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£2800 per year because of continued volatility in gas and energy prices. with me now isjust —— volatility in gas and energy prices. with me now is just —— justina, the head of a price comparison website. are you surprised by what has been said? �* :, are you surprised by what has been said? �* :. :. , are you surprised by what has been said? :,:, ,. ,, said? i'm not overly surprised because we — said? i'm not overly surprised because we are _ said? i'm not overly surprised because we are expecting - said? i'm not overly surprisedj because we are expecting this said? i'm not overly surprised - because we are expecting this rise in october but what is surprising is the scale and the fact that the ceo of ofgem it says this so early on, because they have not even finished the observation period for the price cap, so that is a very early warning and it shows the severity of the situation. it and it shows the severity of the situation. . :. and it shows the severity of the situation. , :, , , ., situation. it is a big rise and it miaht situation. it is a big rise and it might rrot _ situation. it is a big rise and it might rrot be _ situation. it is a big rise and it might not be the _ situation. it is a big rise and it might not be the last? - situation. it is a big rise and it - might not be the last? absolutely. this is not might not be the last? absolutely. this is rrot a _ might not be the last? absolutely. this is not a final _ might not be the last? absolutely. this is not a final figure, _ might not be the last? absolutely. this is not a final figure, as - might not be the last? absolutely. this is not a final figure, as i - this is not a finalfigure, as i say, we are still in the period
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where ofgem are observing what the wholesale markets are doing and they are very volatile so we don't know what the markets are going to do. there might be another rise in the future, as well.— future, as well. given all of that, what is your— future, as well. given all of that, what is your advice _ future, as well. given all of that, what is your advice to _ future, as well. given all of that, | what is your advice to customers? the best advice, first of all, don't panic about this. if you are struggling already, get in touch with your supplier, and at the moment there are not any deals to switch at the moment, but it is a good time to actually start saving money on your energy at home, so if you can do more to save energy at home, that is the best time to start doing this, before the rises begin. once upon a time of the advice was to switch but that is not really an option now. when you say may be cut down on your fuel bills, that is easier said than done for a lot of people. easier said than done for a lot of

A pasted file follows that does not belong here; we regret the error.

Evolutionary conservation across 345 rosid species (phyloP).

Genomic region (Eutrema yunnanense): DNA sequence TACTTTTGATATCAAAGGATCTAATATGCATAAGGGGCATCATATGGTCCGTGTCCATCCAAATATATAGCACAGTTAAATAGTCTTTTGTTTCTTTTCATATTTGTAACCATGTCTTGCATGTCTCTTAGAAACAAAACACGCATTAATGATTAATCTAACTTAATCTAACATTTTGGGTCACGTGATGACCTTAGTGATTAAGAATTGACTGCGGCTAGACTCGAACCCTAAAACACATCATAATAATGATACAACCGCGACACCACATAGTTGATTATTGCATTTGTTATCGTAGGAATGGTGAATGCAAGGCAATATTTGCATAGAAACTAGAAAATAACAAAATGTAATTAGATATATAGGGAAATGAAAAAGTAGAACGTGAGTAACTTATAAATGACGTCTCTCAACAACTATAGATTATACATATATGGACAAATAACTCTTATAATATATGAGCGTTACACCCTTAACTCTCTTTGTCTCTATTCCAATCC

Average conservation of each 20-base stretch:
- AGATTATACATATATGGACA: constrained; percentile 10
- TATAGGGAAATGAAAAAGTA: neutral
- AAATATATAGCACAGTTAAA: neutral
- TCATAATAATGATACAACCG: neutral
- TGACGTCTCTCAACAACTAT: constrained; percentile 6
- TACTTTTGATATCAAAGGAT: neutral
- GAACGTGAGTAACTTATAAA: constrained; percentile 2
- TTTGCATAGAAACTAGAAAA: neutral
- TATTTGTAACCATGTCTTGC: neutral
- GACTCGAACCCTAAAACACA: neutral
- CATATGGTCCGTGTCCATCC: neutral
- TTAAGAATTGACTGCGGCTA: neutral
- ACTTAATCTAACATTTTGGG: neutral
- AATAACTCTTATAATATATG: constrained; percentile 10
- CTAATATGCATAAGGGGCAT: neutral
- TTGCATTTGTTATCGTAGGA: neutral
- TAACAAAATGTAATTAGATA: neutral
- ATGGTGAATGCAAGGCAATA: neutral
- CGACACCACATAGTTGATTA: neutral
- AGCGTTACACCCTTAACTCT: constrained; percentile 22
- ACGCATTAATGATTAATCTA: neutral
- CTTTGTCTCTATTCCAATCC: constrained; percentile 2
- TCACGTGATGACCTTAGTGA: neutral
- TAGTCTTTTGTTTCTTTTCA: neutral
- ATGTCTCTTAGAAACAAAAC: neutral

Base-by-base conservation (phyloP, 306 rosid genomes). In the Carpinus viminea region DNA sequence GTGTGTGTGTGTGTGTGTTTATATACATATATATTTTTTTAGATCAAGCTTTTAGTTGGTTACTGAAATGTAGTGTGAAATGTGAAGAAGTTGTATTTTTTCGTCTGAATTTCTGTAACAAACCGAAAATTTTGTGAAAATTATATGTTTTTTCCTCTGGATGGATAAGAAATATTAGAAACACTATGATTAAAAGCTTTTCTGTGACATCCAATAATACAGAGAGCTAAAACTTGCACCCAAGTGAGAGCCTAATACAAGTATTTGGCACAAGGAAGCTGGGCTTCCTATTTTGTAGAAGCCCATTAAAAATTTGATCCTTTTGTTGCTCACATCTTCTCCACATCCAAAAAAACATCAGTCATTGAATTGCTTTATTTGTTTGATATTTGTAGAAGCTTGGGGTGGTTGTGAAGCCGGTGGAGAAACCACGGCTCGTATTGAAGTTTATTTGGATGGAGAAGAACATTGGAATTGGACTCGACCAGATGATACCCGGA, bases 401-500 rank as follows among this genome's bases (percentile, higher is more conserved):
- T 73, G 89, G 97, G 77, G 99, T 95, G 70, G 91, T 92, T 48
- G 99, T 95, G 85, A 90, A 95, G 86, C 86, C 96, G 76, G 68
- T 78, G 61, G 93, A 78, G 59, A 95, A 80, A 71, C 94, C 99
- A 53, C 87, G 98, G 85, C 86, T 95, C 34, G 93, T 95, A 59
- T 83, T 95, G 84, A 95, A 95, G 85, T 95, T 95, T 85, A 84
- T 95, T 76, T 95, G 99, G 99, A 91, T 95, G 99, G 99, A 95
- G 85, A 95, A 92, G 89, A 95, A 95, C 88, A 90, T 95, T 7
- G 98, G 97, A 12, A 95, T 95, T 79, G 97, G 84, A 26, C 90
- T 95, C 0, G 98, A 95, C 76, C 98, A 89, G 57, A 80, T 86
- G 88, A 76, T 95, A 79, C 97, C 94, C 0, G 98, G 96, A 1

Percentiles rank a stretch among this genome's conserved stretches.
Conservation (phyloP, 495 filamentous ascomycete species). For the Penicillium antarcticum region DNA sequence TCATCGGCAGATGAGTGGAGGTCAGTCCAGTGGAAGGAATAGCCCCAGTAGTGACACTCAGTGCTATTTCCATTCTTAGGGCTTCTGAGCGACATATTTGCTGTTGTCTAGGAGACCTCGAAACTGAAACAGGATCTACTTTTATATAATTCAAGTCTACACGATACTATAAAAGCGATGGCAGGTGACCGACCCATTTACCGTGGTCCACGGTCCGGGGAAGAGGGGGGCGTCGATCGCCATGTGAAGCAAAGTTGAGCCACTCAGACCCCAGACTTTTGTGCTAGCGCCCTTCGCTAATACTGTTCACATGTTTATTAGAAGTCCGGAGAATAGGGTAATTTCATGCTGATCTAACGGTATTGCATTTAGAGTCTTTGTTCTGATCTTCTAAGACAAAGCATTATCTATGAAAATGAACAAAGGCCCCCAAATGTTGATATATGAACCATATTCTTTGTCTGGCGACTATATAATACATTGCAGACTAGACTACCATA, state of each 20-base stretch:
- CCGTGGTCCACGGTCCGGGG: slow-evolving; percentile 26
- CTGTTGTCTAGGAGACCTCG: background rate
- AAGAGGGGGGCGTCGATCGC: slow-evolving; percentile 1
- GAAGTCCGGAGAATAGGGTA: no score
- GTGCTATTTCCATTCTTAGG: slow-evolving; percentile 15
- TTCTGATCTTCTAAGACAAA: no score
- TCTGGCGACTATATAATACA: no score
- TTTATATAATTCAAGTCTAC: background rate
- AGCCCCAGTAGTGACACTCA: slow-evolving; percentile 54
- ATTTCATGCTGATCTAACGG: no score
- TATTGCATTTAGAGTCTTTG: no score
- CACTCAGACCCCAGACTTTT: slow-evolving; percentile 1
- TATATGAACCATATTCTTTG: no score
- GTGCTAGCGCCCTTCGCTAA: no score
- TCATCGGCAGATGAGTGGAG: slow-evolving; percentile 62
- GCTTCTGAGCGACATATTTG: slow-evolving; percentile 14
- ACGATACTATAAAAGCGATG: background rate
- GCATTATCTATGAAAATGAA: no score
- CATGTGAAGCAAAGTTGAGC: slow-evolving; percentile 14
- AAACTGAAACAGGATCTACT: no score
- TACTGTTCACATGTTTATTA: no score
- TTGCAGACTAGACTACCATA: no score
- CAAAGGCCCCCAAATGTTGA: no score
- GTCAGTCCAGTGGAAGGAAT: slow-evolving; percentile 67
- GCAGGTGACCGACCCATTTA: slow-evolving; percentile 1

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--eole. : , ,:, , people. absolutely. it is a very difficult thing _ people. absolutely. it is a very difficult thing to _ people. absolutely. it is a very difficult thing to do _ people. absolutely. it is a very difficult thing to do but - people. absolutely. it is a very difficult thing to do but at - people. absolutely. it is a very difficult thing to do but at the i difficult thing to do but at the moment because it is summer, the usage is a bit less and it is good to get into these energy saving habits. the other thing that is coming out today, one of the reasons why ofgem have given these warnings is that the government is also thinking about what should be done in the autumn, about the energy bills, and the government needs to think about how to help those who just can't afford those bills and can't cut down any more so we need to wait and see what government comes up with to help those who are already struggling. that comes up with to help those who are already struggling.— already struggling. that is good advice on insulating _ already struggling. that is good advice on insulating homes, - already struggling. that is good advice on insulating homes, to | already struggling. that is good l advice on insulating homes, to do already struggling. that is good - advice on insulating homes, to do it over the summer before it gets really cold, and before it gets to the autumn and winter, it now. absolutely. if you can afford to do this, this is the best time to do this, this is the best time to do this, and there are incentives the government has announced, and it would save you money in the autumn, and in the winter when the heating